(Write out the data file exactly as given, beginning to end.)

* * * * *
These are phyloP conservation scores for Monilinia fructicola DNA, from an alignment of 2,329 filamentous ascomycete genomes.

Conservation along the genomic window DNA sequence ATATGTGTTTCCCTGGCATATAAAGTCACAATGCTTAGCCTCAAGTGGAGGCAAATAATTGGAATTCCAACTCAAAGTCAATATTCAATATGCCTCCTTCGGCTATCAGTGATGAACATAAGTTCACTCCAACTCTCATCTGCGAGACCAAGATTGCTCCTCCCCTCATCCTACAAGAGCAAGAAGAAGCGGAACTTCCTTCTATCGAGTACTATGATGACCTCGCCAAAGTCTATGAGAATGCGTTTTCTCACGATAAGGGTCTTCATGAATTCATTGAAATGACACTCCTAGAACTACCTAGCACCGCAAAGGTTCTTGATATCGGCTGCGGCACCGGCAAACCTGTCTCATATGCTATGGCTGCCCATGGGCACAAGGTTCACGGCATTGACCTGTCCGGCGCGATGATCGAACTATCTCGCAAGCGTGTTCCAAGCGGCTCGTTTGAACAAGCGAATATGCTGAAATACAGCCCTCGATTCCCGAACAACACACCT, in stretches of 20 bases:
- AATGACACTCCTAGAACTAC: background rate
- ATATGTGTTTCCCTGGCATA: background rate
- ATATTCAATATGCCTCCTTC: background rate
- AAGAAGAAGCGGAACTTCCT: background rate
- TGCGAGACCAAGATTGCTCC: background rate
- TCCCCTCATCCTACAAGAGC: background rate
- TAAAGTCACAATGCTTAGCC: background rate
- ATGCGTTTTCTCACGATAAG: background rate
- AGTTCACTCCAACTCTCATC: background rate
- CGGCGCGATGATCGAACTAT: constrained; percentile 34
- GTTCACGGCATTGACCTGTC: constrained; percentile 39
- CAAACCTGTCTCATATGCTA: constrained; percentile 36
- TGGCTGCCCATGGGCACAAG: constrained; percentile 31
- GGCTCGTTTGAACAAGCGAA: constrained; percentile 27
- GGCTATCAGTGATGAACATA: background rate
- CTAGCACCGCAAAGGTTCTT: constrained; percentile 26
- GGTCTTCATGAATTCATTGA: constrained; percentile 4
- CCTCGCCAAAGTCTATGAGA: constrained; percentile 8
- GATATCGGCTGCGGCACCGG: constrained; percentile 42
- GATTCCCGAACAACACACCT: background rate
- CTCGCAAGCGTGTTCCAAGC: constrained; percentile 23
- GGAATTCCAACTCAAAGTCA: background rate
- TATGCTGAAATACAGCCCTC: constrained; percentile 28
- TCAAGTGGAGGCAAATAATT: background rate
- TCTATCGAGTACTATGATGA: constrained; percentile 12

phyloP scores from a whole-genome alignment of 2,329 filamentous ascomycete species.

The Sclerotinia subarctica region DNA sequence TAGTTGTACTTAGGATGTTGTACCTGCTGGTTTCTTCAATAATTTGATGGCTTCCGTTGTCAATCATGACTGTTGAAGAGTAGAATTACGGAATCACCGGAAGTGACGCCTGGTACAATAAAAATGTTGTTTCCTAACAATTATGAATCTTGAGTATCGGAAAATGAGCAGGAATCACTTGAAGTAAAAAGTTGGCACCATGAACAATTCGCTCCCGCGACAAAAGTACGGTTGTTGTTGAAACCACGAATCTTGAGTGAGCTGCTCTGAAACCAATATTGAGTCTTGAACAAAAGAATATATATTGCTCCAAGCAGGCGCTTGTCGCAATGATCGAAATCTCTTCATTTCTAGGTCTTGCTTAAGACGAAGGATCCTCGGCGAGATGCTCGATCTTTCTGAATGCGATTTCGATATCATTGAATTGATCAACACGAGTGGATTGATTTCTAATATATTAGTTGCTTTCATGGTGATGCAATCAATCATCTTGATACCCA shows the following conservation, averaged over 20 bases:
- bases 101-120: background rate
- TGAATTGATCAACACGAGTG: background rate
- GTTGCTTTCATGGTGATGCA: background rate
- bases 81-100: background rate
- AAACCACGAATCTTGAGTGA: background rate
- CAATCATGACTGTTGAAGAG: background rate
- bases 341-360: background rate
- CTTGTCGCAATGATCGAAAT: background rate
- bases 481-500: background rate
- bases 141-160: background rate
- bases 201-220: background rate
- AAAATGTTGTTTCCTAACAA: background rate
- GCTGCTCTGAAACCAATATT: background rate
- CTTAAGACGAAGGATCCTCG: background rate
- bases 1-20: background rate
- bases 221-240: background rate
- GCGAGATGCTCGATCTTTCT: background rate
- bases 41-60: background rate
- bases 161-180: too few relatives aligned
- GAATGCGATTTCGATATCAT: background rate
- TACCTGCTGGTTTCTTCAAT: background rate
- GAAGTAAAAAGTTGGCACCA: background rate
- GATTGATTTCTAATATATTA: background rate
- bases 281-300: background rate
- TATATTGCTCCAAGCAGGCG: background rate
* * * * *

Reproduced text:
These are phyloP conservation scores for Monilinia fructicola DNA, from an alignment of 2,329 filamentous ascomycete genomes.

Conservation along the genomic window DNA sequence ATATGTGTTTCCCTGGCATATAAAGTCACAATGCTTAGCCTCAAGTGGAGGCAAATAATTGGAATTCCAACTCAAAGTCAATATTCAATATGCCTCCTTCGGCTATCAGTGATGAACATAAGTTCACTCCAACTCTCATCTGCGAGACCAAGATTGCTCCTCCCCTCATCCTACAAGAGCAAGAAGAAGCGGAACTTCCTTCTATCGAGTACTATGATGACCTCGCCAAAGTCTATGAGAATGCGTTTTCTCACGATAAGGGTCTTCATGAATTCATTGAAATGACACTCCTAGAACTACCTAGCACCGCAAAGGTTCTTGATATCGGCTGCGGCACCGGCAAACCTGTCTCATATGCTATGGCTGCCCATGGGCACAAGGTTCACGGCATTGACCTGTCCGGCGCGATGATCGAACTATCTCGCAAGCGTGTTCCAAGCGGCTCGTTTGAACAAGCGAATATGCTGAAATACAGCCCTCGATTCCCGAACAACACACCT, in stretches of 20 bases:
- AATGACACTCCTAGAACTAC: background rate
- ATATGTGTTTCCCTGGCATA: background rate
- ATATTCAATATGCCTCCTTC: background rate
- AAGAAGAAGCGGAACTTCCT: background rate
- TGCGAGACCAAGATTGCTCC: background rate
- TCCCCTCATCCTACAAGAGC: background rate
- TAAAGTCACAATGCTTAGCC: background rate
- ATGCGTTTTCTCACGATAAG: background rate
- AGTTCACTCCAACTCTCATC: background rate
- CGGCGCGATGATCGAACTAT: constrained; percentile 34
- GTTCACGGCATTGACCTGTC: constrained; percentile 39
- CAAACCTGTCTCATATGCTA: constrained; percentile 36
- TGGCTGCCCATGGGCACAAG: constrained; percentile 31
- GGCTCGTTTGAACAAGCGAA: constrained; percentile 27
- GGCTATCAGTGATGAACATA: background rate
- CTAGCACCGCAAAGGTTCTT: constrained; percentile 26
- GGTCTTCATGAATTCATTGA: constrained; percentile 4
- CCTCGCCAAAGTCTATGAGA: constrained; percentile 8
- GATATCGGCTGCGGCACCGG: constrained; percentile 42
- GATTCCCGAACAACACACCT: background rate
- CTCGCAAGCGTGTTCCAAGC: constrained; percentile 23
- GGAATTCCAACTCAAAGTCA: background rate
- TATGCTGAAATACAGCCCTC: constrained; percentile 28
- TCAAGTGGAGGCAAATAATT: background rate
- TCTATCGAGTACTATGATGA: constrained; percentile 12

phyloP scores from a whole-genome alignment of 2,329 filamentous ascomycete species.

The Sclerotinia subarctica region DNA sequence TAGTTGTACTTAGGATGTTGTACCTGCTGGTTTCTTCAATAATTTGATGGCTTCCGTTGTCAATCATGACTGTTGAAGAGTAGAATTACGGAATCACCGGAAGTGACGCCTGGTACAATAAAAATGTTGTTTCCTAACAATTATGAATCTTGAGTATCGGAAAATGAGCAGGAATCACTTGAAGTAAAAAGTTGGCACCATGAACAATTCGCTCCCGCGACAAAAGTACGGTTGTTGTTGAAACCACGAATCTTGAGTGAGCTGCTCTGAAACCAATATTGAGTCTTGAACAAAAGAATATATATTGCTCCAAGCAGGCGCTTGTCGCAATGATCGAAATCTCTTCATTTCTAGGTCTTGCTTAAGACGAAGGATCCTCGGCGAGATGCTCGATCTTTCTGAATGCGATTTCGATATCATTGAATTGATCAACACGAGTGGATTGATTTCTAATATATTAGTTGCTTTCATGGTGATGCAATCAATCATCTTGATACCCA shows the following conservation, averaged over 20 bases:
- bases 101-120: background rate
- TGAATTGATCAACACGAGTG: background rate
- GTTGCTTTCATGGTGATGCA: background rate
- bases 81-100: background rate
- AAACCACGAATCTTGAGTGA: background rate
- CAATCATGACTGTTGAAGAG: background rate
- bases 341-360: background rate
- CTTGTCGCAATGATCGAAAT: background rate
- bases 481-500: background rate
- bases 141-160: background rate
- bases 201-220: background rate
- AAAATGTTGTTTCCTAACAA: background rate
- GCTGCTCTGAAACCAATATT: background rate
- CTTAAGACGAAGGATCCTCG: background rate
- bases 1-20: background rate
- bases 221-240: background rate
- GCGAGATGCTCGATCTTTCT: background rate
- bases 41-60: background rate
- bases 161-180: too few relatives aligned
- GAATGCGATTTCGATATCAT: background rate
- TACCTGCTGGTTTCTTCAAT: background rate
- GAAGTAAAAAGTTGGCACCA: background rate
- GATTGATTTCTAATATATTA: background rate
- bases 281-300: background rate
- TATATTGCTCCAAGCAGGCG: background rate